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‘Incarnational’ under fire

20 December 2013

Steve Hollinghurst considers youth work and its theology

Youth Work from Scratch: How to launch or revitalize a church youth ministry
Martin Saunders
Monarch £12.99
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Models for Youth Ministry: Learning from the life of Christ
Steve Griffiths
SPCK £12.99
Church Times Bookshop £11.70 (Use code CT853 )

THESE are two very different books on youth ministry.

The book by Martin Saunders is, as the title suggests, a guide to setting up good Christian youth work from nothing. It is compre­hensive and practical, and goes through the steps from creating a vision for the ministry to assembling and training volunteers, all the way through to assessing the project once it is established.

At each stage, advice based on the author's considerable experience is supplemented by insightful short pieces from others in the field. There are also example forms, ques­tionnaires, programme plans, and other useful tools to use across a wide range of areas. Much of this is geared to those starting out, but much of the material will also be useful for those reassessing youth ministry that may lead to insights that can really improve it.

Saunders argues that all youth ministry should be "mission-shaped". This is evident in a number of areas, especially the helpful material on listening to the context before deciding what is needed. Church activities can respond to per­ceived needs, not real ones, especially when adults set up minis­tries for young people. Saunders also explores the "Believe, belong, behave" axiom, and suggests that, in youth ministry, it starts with a safe place to belong, then addresses behaviour, and finally opens the space for belief. As such, it adds to a growing awareness that discipleship is not something one offers only after conversion, but is part of working for transformed lives and communities at all stages of the journey of faith.

The book by Steve Griffiths is very different: a work of theology seeking to change how we think about youth ministry. It is essen­tially about Christology, and offers different chapters on Jesus's incarn­ation, crucifixion, resurrection, ascension, and Second Coming, and seeking insights from each for youth ministry.

Our theological assumptions often remain unquestioned, and ministry suffers as a result; so the intention here is worth while. Throughout, there are good lessons on vulnerability, the limits to in­­carnation (we don't become teen­agers!), dependence on God, and the sacrificial nature of ministry. The Christological structure, how­ever, leads to a great deal of repeti­tion.

The author's particular target is "incarnational" youth ministry that builds long-term relationships with the hope of "earning the right" to share the gospel. Instead, Jesus's ministry, he argues, is formed of brief but powerful encounters. This brings us to his great theme: under­standing the difference between the two Greek words for time,chronosandkairos. The emphasis, he argues, has been on on-going,chronos, time-commitment, when it should be onkairos, moments when God breaks in. We can focus so much on the planned programme that we are not open to the God-inspired event that may actually be far more important. That is not to say that he doesn't value planning; rather, he wants us to be alive to thekairosmoments within thechronostime.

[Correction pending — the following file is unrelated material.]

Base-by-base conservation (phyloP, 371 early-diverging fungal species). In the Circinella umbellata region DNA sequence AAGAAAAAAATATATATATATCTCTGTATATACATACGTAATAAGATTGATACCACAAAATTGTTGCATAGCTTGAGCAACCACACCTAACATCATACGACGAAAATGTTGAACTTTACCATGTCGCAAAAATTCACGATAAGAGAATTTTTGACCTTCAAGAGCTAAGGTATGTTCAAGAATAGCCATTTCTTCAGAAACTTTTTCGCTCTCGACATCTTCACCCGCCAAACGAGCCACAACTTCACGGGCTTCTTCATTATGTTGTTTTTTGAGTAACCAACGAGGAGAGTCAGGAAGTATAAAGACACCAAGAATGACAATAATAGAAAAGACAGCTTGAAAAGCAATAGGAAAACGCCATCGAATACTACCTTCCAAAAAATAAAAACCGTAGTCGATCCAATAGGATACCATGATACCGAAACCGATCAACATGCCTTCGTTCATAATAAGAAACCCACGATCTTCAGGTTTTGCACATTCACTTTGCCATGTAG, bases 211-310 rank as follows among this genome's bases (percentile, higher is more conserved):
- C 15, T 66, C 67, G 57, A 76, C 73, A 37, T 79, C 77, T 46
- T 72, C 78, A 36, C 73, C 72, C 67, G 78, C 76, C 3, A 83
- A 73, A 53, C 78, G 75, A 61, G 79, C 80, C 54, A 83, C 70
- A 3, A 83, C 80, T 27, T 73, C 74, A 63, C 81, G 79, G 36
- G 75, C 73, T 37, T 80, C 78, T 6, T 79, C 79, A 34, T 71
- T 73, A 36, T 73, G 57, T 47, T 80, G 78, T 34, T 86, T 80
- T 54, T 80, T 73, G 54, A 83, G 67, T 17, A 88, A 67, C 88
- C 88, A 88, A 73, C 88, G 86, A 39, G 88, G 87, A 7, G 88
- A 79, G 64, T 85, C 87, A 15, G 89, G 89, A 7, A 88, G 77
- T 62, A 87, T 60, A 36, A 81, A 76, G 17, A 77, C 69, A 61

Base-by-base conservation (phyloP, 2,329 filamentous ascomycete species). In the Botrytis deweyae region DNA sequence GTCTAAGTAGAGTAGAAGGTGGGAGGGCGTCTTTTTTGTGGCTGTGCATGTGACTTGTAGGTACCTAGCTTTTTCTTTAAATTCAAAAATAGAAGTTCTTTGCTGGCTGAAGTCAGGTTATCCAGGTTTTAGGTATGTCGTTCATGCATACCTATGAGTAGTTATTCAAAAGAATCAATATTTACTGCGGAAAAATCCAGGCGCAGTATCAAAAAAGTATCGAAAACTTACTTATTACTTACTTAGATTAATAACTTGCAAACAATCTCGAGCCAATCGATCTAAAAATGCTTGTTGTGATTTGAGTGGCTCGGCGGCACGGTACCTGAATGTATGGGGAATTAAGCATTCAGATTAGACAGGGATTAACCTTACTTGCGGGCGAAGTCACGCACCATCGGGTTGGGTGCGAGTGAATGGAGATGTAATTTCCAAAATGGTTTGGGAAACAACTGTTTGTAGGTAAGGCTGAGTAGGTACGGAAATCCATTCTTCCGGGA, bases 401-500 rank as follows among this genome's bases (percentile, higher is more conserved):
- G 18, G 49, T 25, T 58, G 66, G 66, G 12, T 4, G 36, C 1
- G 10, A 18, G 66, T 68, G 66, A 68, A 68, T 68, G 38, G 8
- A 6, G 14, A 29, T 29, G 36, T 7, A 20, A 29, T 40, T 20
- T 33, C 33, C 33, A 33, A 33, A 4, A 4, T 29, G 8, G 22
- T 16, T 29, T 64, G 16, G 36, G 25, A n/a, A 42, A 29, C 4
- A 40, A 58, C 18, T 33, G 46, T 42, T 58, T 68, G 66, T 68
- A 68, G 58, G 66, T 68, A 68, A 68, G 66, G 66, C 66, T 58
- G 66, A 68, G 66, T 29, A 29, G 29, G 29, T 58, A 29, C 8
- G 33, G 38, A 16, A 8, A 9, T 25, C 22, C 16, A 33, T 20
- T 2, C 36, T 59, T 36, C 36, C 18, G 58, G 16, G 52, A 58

Nevertheless he tries to push thischronos/kairosdistinction too far. Gradually, "chronosthinking" also becomes promoting our ego against God, and our selfishness against others' need. The word simply will not bear the weight being put on it.

If the emphasis on "earning the right to speak" has been a corrective to speaking without understanding the context, and thus failing to communicate, Griffiths is right to remind us that God can break in at any point in people's lives, and we need to seize those opportunities. In focusing on Christology, however, he ignores the real basis of the idea that ministry with the non-churched may take a long time.

This is not the incarnation, which tells us that we must go and meet people where they are, but the experience of moving from Jewish to Gentile mission in Acts, which tells us that mission often takes longer with those who do not share our religious background. I am also not convinced by his half-page argument that Jesus didn't really spend much time with the disciples either. The Gospel accounts, time and again, contrast the one-off encounters with the on-going teaching of the disciples. Acts and the epistles suggest that this be­­comes the pattern for the Church, too.

Griffiths also feels that talk of Jesus present with us has hidden the importance of the Spirit and hope in the Second Coming, both to be given their due weight. He em­­phasises that, after the ascension, Jesus is in heaven, awaiting the Second Coming. This, however, seems to take account only of the physical Jesus of Nazareth, and ignores the Logos of St John's Gospel or the Christ of the epistles, who ascended to fill everything, and in whom all things hold together. Equally, while Jesus needed to go that the Spirit could come in his place, this means that the Church is sent, as Jesus was, as his new body on earth, so that he is again present. But this is also a target for Griffiths, who fears that it heaps guilt on youth workers in the expectation that they are Christ to others.

This is an ambitious book with some valuable insights. But its structure does not quite work, and the theology is too often shoehorned into over-played insights that end up distorting it.

The Revd Steve Hollinghurst is Researcher in Evangelism to Post-Christian Culture at the Church Army Sheffield Centre.


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